Even the best and most ideal roommates can have issues come up from time to time, but that doesn’t mean that they have to come between them. Remember that no one gets along all of the time (oh come on, like you and your best friend have NEVER had an argument) and this is NORMAL. You don’t HAVE to be best friends; you JUST have to coexist with one another for a small time. Going into a new roommate relationship with the idea of being the best of friends is setting yourself up for disappointment and disaster. Be open to the possibility but don’t be surprised or offended if it doesn’t happen. Remember, outside of the basics (open communication, respecting each other, etc.) anything else is a bonus, not a requirement.
Let’s face it, not many of us want to go into a new living situation and be told what we can or can’t do. If you wanted rules to follow you might as well have moved back in with your parents or enlisted in the army! Consider instead some compromises that you can share with your roommate rather than strict regulations. If she’s a night owl and you’re more of an early bird, try meeting in the middle when it comes to lights out or quiet time should be. Establishing a few guidelines that you both offered a little give and take on will give you both more peace of mind and help your have a more cohesive and ideal living arrangement.
Believe it or not, a lot of issues that come up between roommates tend to deal with security issues, and while this one should be a no brainer, it wouldn’t have made the list if it didn’t need to be said. Honestly, no one wants to wake up to find a strange guy they have never seen before asleep on their couch, or discovering their iPod missing because someone forgot to lock a door while they made a quick run. Take the same preventative measures you would anywhere else (keep your valuables carefully stowed away, lock your doors and windows, be careful of whom you let in your space, etc.) and you could be preventing a major issue with your roommate.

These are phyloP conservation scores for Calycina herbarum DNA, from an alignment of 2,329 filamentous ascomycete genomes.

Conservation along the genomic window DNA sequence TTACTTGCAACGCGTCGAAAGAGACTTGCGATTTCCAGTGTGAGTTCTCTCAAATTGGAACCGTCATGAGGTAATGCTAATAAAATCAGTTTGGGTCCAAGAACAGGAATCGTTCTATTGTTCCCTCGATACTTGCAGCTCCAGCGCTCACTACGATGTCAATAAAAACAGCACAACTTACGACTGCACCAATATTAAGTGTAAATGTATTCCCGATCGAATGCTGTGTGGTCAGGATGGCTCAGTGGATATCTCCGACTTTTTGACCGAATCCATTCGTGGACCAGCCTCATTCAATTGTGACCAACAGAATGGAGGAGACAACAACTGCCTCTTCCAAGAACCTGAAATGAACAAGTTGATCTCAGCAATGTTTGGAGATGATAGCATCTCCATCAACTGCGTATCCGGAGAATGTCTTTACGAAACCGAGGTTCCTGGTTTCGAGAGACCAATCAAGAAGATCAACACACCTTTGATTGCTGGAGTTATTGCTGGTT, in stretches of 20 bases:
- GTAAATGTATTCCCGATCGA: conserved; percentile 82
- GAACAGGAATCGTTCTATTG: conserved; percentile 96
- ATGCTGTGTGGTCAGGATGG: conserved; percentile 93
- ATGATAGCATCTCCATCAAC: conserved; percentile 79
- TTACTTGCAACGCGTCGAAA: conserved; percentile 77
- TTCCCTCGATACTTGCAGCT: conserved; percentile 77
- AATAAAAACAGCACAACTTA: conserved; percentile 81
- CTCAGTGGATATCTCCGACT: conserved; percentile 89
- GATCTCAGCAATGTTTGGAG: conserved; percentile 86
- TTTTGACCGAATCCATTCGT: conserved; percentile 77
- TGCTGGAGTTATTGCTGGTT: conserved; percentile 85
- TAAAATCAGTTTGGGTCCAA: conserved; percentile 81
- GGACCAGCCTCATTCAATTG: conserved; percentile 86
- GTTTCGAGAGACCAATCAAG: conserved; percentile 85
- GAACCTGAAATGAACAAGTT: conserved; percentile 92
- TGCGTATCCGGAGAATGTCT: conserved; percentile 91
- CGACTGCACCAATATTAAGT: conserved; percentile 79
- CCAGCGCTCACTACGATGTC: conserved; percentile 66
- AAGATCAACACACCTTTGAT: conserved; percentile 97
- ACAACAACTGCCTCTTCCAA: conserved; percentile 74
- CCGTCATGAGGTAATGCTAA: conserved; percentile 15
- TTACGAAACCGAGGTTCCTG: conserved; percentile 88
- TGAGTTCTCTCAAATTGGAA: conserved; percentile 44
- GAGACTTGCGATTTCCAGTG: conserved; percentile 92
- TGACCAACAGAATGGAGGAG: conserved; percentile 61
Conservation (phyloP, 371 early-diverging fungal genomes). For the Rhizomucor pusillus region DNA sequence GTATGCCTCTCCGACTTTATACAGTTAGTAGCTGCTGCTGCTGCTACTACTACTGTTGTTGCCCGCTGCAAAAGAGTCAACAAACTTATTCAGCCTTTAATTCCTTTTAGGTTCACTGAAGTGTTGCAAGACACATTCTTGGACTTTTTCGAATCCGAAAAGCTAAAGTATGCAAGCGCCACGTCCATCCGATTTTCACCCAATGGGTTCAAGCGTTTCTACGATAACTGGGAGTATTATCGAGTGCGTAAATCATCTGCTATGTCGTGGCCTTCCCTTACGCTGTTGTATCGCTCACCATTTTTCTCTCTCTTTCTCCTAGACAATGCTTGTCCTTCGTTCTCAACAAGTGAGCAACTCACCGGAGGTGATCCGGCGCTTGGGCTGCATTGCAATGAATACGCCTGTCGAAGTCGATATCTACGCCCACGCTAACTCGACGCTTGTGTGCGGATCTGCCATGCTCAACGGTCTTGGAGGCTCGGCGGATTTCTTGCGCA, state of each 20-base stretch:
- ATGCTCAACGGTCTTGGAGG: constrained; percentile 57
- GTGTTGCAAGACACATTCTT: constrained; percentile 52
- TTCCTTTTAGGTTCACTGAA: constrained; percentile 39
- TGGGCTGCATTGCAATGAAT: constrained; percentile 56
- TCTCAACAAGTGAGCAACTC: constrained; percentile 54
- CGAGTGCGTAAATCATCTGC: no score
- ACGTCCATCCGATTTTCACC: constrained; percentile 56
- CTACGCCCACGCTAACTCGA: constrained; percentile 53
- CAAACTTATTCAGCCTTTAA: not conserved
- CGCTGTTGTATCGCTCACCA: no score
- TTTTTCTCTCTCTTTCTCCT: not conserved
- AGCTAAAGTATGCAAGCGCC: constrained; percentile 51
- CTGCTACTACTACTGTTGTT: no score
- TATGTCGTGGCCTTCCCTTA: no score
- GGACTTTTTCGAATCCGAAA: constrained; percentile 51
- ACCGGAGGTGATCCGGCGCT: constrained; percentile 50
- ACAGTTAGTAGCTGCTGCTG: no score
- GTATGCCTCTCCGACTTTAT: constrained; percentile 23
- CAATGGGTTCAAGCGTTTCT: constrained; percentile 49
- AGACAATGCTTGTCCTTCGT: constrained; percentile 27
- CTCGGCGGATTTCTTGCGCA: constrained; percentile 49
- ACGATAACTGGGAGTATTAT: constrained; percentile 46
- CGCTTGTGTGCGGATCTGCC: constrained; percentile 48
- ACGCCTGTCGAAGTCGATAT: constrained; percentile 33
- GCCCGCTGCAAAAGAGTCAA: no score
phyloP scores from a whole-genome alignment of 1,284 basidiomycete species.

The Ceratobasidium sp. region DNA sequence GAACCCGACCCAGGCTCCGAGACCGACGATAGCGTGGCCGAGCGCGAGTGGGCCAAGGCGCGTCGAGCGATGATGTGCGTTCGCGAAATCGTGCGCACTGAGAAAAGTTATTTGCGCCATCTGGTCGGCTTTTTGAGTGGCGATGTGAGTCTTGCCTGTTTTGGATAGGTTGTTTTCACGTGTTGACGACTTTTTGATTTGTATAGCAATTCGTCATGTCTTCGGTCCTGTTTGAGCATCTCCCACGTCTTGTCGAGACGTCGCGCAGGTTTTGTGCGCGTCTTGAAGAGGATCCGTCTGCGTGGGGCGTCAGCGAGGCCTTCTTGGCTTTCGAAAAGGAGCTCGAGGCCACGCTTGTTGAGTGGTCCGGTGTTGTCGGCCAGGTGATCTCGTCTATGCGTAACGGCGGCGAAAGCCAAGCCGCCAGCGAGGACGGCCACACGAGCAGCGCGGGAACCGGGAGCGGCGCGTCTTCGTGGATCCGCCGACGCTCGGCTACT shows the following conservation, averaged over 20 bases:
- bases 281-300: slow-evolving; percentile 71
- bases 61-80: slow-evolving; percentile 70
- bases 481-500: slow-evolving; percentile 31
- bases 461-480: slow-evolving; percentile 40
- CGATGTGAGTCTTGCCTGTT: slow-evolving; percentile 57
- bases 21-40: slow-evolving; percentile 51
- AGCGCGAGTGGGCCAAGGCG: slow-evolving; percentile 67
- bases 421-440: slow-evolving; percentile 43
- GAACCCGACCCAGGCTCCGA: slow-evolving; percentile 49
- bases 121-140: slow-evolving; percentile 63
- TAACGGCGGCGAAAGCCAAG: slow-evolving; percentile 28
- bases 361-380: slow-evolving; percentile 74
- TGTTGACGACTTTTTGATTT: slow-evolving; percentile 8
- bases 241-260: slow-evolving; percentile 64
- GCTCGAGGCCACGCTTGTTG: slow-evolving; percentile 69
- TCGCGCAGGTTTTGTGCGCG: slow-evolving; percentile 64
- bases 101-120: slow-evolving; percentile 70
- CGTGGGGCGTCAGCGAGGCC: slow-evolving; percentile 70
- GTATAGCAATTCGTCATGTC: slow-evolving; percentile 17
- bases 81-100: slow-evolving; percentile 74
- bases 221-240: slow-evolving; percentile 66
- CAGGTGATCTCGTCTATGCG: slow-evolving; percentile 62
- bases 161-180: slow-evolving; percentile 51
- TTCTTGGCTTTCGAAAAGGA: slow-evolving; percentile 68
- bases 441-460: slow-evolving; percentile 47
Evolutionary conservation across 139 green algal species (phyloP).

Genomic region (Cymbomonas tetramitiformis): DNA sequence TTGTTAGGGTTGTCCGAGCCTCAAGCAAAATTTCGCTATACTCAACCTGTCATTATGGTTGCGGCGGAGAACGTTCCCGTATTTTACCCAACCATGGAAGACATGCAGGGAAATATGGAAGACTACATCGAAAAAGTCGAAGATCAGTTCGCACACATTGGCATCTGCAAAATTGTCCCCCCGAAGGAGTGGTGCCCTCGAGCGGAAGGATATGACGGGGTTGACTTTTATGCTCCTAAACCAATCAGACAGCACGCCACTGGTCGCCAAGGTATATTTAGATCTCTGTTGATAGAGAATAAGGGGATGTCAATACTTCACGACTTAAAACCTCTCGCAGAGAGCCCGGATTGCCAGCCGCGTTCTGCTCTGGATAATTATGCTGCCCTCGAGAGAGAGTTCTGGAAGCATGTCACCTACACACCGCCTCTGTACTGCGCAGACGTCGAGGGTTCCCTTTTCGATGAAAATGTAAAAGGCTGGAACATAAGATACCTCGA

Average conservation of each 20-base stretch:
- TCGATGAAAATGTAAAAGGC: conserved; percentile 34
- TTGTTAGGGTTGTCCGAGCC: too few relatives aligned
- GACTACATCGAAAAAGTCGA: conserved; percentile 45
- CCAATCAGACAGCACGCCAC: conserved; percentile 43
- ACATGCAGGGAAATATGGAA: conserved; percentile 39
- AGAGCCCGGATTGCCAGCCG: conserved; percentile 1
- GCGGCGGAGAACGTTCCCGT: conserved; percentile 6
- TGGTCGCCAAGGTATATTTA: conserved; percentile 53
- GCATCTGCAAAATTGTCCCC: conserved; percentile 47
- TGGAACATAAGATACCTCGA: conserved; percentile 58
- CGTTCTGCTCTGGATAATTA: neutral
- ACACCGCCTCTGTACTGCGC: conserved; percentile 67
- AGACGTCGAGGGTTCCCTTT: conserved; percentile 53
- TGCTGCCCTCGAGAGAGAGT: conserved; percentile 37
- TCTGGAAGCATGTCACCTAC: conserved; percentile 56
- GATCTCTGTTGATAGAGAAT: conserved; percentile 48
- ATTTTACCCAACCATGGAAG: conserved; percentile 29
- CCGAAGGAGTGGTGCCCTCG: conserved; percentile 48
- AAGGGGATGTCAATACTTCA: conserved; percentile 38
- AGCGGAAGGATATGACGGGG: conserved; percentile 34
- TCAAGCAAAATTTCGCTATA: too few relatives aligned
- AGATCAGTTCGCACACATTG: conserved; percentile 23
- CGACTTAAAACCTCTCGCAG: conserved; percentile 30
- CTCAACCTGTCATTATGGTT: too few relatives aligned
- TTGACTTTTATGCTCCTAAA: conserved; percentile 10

Don’t be intimidated by your new living arrangements, rather, think of it as a new and exciting learning opportunity. Maybe your roommate is a foreign exchange student and can make a mean lasagna that’s just as good (if not better than) your mom's. Or maybe shes not so talkative, but knows her "Sex and the City" trivia like the back of her hand. You can learn a lot from her if you take the opportunity and try. Approach your new arrangement with an open mind and a positive attitude and you are more likely to have a happier living situation. No, you don’t have to bust out the banjo and sing kumbaya over your soy candles, but it couldn’t hurt to be open to new experiences as they are a part of life and can help you grow to be a better person. Give it the good old college try and you’ll be happier you did.
Whether you are striking out on your own for the first time or heading back to school, having a roommate doesn’t have to turn into a nightmare. Use these tips and tricks to start off on the right foot with whomever you end up sharing your space with. I’ve shared 7 ways for you to get along with your roommate... what are some other ways you can think of?